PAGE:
Its 30 ton magnet bespeaks the might of the newest research scanner at the San Francisco VA Medical Center, and so does its name: Magnetom 7 Tesla.
Tesla is a measure of magnetic field strength. The imaging tool generates a field strength that is 150,000 times stronger than the Earth’s magnetic field, and it is twice as strong as the best MRI scanners used anywhere for patient care today, said Pratik Mukherjee, MD, PhD, director of the Center for Imaging of Neurodegenerative Diseases (CIND) at the San Francisco VA Medical Center (SFVAMC).
Equally impressive is the 7T MRI’s precision and speed. Coils, smaller and more sensitive than in other MRIs, pick up signals from molecules in the brain to help give researchers exquisite images. The 7T can capture changes in cellular layers in the gray matter of the cerebral cortex – sheaths and areas thinner than a dime – where memory, attention, perception and other functions are controlled.
“It can perform functional imaging of activity in the whole brain in less than a second,” said Mukherjee, a Veterans Health Research Institute (NCIRE)-supported scientist and University of California, San Francisco (UCSF) professor of radiology and bioengineering.
This 7T version is the first at any VA facility in the country and the most advanced MRI system on the West Coast.
Its stationing at SFVAMC and CIND since 2014 is significant. The Magnetom 7 Tesla has the potential to detect the invisible wounds caused by traumatic brain injury (TBI), post-traumatic stress (PTS), Alzheimer’s, Parkinson’s and other neurocognitive disorders that strike Veterans at rates much higher than in the general population. Among Veterans of the Iraq and Afghanistan wars, estimates of incidence range as high as 30 percent for PTS and 20 percent for TBI.
Scientists at SFVAMC and CIND – with its arsenal of state-of-the art imaging technology— are leaders in research to detect and treat these conditions. They have been at the cusp of identifying biomarkers and their roles in the development of brain diseases affecting Veterans. Now, the 7T will allow researchers to view details in the brain that before could be seen only at autopsy, said Mukherjee.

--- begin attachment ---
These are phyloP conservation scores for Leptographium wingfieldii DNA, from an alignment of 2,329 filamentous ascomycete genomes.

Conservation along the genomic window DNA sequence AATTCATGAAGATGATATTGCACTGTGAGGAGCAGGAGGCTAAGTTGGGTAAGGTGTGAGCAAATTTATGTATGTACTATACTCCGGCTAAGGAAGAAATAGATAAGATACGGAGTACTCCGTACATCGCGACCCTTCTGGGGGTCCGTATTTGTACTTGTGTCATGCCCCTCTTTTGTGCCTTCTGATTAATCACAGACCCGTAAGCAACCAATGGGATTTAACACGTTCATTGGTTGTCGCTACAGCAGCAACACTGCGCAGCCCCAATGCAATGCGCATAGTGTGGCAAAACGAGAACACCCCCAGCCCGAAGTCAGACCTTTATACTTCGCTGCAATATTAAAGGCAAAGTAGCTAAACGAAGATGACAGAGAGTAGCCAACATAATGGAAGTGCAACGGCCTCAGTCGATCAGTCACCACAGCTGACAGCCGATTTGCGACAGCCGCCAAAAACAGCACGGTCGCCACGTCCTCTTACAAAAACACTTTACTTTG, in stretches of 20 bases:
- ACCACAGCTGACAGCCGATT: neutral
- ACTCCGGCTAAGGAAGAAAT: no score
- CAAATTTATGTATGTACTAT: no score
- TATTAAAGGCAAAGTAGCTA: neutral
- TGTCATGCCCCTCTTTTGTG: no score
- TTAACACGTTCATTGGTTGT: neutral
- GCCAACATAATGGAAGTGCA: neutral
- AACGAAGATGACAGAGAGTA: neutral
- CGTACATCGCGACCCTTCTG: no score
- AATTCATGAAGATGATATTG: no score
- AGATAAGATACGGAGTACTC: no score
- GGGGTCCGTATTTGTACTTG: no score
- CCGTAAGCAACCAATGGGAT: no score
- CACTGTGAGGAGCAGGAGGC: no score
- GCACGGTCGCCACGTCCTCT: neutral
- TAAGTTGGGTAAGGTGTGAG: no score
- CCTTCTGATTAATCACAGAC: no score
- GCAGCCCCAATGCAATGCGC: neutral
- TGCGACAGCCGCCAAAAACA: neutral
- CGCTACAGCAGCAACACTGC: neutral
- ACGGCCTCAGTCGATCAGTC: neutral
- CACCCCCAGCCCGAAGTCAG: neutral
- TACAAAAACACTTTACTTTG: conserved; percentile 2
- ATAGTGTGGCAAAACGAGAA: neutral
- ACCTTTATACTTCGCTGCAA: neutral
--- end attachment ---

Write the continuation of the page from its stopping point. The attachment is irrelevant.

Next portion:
“Progress in deciphering the human brain’s activity and circuitry should lead to revolutionary new diagnostic tools and potentially new therapies,” he said. “The 7T brings research and advanced technology closer to the patients – Veterans -- who will benefit,” he said.
Research with the 7T at the SFVAMC could reach the general population, too. Mukherjee is part of a team of investigators from UC Berkeley, Harvard and Duke Universities, who in 2014 received a National Institutes of Health grant through President Obama’s Brain Research through Advancing Innovative Neurotechnologies Initiative. The goal of the joint SFVAMC, Berkeley, Harvard and Duke project is to increase the speed and spatial resolution of today’s most powerful MRI scanners.
In addition to detection and therapies for diseases that disproportionately affect Veterans, the research is applicable to epilepsy, autism, attention deficit hyperactivity disorder and other conditions.
“By being among the first to adopt ultra-high field MRI, the SFVAMC will help blaze the trail to the next generation of medical imaging technology,” said Mukherjee.